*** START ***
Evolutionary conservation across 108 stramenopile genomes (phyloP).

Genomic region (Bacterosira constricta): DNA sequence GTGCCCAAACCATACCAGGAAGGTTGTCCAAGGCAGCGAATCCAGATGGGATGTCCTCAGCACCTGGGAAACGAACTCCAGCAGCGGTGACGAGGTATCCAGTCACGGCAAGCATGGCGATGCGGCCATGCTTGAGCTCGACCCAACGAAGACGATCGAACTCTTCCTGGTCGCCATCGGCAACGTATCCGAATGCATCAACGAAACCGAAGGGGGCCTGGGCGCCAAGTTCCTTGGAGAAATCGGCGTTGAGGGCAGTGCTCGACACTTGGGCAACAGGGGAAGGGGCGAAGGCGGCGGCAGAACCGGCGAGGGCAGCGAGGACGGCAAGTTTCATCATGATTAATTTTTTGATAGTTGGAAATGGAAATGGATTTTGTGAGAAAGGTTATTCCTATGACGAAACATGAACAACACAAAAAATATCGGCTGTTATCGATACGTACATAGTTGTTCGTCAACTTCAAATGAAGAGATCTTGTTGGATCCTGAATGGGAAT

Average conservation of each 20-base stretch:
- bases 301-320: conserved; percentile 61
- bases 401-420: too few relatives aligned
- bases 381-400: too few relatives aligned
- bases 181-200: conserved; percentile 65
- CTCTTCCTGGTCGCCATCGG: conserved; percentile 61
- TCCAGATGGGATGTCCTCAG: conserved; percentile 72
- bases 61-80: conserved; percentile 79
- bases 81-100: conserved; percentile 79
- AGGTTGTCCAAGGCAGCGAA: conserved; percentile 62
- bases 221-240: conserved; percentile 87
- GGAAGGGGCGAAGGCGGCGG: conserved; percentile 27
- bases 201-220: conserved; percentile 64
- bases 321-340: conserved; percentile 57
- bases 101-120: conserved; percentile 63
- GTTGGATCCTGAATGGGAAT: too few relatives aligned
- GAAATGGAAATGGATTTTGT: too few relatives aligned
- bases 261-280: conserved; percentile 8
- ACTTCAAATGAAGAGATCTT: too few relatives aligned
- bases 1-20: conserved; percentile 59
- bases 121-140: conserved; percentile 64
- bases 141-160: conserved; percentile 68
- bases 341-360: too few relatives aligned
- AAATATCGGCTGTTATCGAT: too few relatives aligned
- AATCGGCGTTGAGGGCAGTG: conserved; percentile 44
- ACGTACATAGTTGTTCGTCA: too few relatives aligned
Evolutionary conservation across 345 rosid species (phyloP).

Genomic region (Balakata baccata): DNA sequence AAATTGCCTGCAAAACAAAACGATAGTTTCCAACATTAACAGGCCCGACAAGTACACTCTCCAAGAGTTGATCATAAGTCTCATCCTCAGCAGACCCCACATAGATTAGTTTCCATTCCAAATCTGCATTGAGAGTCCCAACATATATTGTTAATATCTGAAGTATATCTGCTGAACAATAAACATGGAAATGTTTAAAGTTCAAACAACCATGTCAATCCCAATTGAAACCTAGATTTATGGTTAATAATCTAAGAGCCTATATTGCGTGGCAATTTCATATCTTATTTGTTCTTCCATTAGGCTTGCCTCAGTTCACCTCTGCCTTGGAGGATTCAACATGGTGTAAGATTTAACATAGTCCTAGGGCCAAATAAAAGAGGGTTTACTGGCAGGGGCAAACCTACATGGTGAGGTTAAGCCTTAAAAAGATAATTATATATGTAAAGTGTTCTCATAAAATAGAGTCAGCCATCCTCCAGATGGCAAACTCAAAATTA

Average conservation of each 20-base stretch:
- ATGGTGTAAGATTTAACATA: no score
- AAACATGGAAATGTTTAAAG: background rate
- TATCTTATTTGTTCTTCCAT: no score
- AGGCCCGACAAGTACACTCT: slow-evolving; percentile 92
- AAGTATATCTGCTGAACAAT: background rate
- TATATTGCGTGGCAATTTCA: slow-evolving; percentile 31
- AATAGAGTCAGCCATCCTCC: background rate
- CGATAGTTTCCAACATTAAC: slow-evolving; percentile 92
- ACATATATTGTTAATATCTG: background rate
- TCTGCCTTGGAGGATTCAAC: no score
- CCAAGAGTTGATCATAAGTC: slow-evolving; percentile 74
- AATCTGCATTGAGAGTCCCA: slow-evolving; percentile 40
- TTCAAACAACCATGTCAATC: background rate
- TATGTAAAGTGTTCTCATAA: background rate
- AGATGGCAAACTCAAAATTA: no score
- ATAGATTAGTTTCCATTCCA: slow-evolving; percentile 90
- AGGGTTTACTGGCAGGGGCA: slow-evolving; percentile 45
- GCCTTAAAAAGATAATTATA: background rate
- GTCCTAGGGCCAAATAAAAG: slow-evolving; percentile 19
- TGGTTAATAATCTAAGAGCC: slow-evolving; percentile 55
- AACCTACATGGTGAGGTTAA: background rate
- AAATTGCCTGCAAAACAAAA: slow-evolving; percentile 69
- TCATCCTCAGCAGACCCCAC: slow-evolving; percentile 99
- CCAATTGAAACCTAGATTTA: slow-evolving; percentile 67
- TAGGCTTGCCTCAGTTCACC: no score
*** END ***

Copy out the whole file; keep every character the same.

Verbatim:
Evolutionary conservation across 108 stramenopile genomes (phyloP).

Genomic region (Bacterosira constricta): DNA sequence GTGCCCAAACCATACCAGGAAGGTTGTCCAAGGCAGCGAATCCAGATGGGATGTCCTCAGCACCTGGGAAACGAACTCCAGCAGCGGTGACGAGGTATCCAGTCACGGCAAGCATGGCGATGCGGCCATGCTTGAGCTCGACCCAACGAAGACGATCGAACTCTTCCTGGTCGCCATCGGCAACGTATCCGAATGCATCAACGAAACCGAAGGGGGCCTGGGCGCCAAGTTCCTTGGAGAAATCGGCGTTGAGGGCAGTGCTCGACACTTGGGCAACAGGGGAAGGGGCGAAGGCGGCGGCAGAACCGGCGAGGGCAGCGAGGACGGCAAGTTTCATCATGATTAATTTTTTGATAGTTGGAAATGGAAATGGATTTTGTGAGAAAGGTTATTCCTATGACGAAACATGAACAACACAAAAAATATCGGCTGTTATCGATACGTACATAGTTGTTCGTCAACTTCAAATGAAGAGATCTTGTTGGATCCTGAATGGGAAT

Average conservation of each 20-base stretch:
- bases 301-320: conserved; percentile 61
- bases 401-420: too few relatives aligned
- bases 381-400: too few relatives aligned
- bases 181-200: conserved; percentile 65
- CTCTTCCTGGTCGCCATCGG: conserved; percentile 61
- TCCAGATGGGATGTCCTCAG: conserved; percentile 72
- bases 61-80: conserved; percentile 79
- bases 81-100: conserved; percentile 79
- AGGTTGTCCAAGGCAGCGAA: conserved; percentile 62
- bases 221-240: conserved; percentile 87
- GGAAGGGGCGAAGGCGGCGG: conserved; percentile 27
- bases 201-220: conserved; percentile 64
- bases 321-340: conserved; percentile 57
- bases 101-120: conserved; percentile 63
- GTTGGATCCTGAATGGGAAT: too few relatives aligned
- GAAATGGAAATGGATTTTGT: too few relatives aligned
- bases 261-280: conserved; percentile 8
- ACTTCAAATGAAGAGATCTT: too few relatives aligned
- bases 1-20: conserved; percentile 59
- bases 121-140: conserved; percentile 64
- bases 141-160: conserved; percentile 68
- bases 341-360: too few relatives aligned
- AAATATCGGCTGTTATCGAT: too few relatives aligned
- AATCGGCGTTGAGGGCAGTG: conserved; percentile 44
- ACGTACATAGTTGTTCGTCA: too few relatives aligned
Evolutionary conservation across 345 rosid species (phyloP).

Genomic region (Balakata baccata): DNA sequence AAATTGCCTGCAAAACAAAACGATAGTTTCCAACATTAACAGGCCCGACAAGTACACTCTCCAAGAGTTGATCATAAGTCTCATCCTCAGCAGACCCCACATAGATTAGTTTCCATTCCAAATCTGCATTGAGAGTCCCAACATATATTGTTAATATCTGAAGTATATCTGCTGAACAATAAACATGGAAATGTTTAAAGTTCAAACAACCATGTCAATCCCAATTGAAACCTAGATTTATGGTTAATAATCTAAGAGCCTATATTGCGTGGCAATTTCATATCTTATTTGTTCTTCCATTAGGCTTGCCTCAGTTCACCTCTGCCTTGGAGGATTCAACATGGTGTAAGATTTAACATAGTCCTAGGGCCAAATAAAAGAGGGTTTACTGGCAGGGGCAAACCTACATGGTGAGGTTAAGCCTTAAAAAGATAATTATATATGTAAAGTGTTCTCATAAAATAGAGTCAGCCATCCTCCAGATGGCAAACTCAAAATTA

Average conservation of each 20-base stretch:
- ATGGTGTAAGATTTAACATA: no score
- AAACATGGAAATGTTTAAAG: background rate
- TATCTTATTTGTTCTTCCAT: no score
- AGGCCCGACAAGTACACTCT: slow-evolving; percentile 92
- AAGTATATCTGCTGAACAAT: background rate
- TATATTGCGTGGCAATTTCA: slow-evolving; percentile 31
- AATAGAGTCAGCCATCCTCC: background rate
- CGATAGTTTCCAACATTAAC: slow-evolving; percentile 92
- ACATATATTGTTAATATCTG: background rate
- TCTGCCTTGGAGGATTCAAC: no score
- CCAAGAGTTGATCATAAGTC: slow-evolving; percentile 74
- AATCTGCATTGAGAGTCCCA: slow-evolving; percentile 40
- TTCAAACAACCATGTCAATC: background rate
- TATGTAAAGTGTTCTCATAA: background rate
- AGATGGCAAACTCAAAATTA: no score
- ATAGATTAGTTTCCATTCCA: slow-evolving; percentile 90
- AGGGTTTACTGGCAGGGGCA: slow-evolving; percentile 45
- GCCTTAAAAAGATAATTATA: background rate
- GTCCTAGGGCCAAATAAAAG: slow-evolving; percentile 19
- TGGTTAATAATCTAAGAGCC: slow-evolving; percentile 55
- AACCTACATGGTGAGGTTAA: background rate
- AAATTGCCTGCAAAACAAAA: slow-evolving; percentile 69
- TCATCCTCAGCAGACCCCAC: slow-evolving; percentile 99
- CCAATTGAAACCTAGATTTA: slow-evolving; percentile 67
- TAGGCTTGCCTCAGTTCACC: no score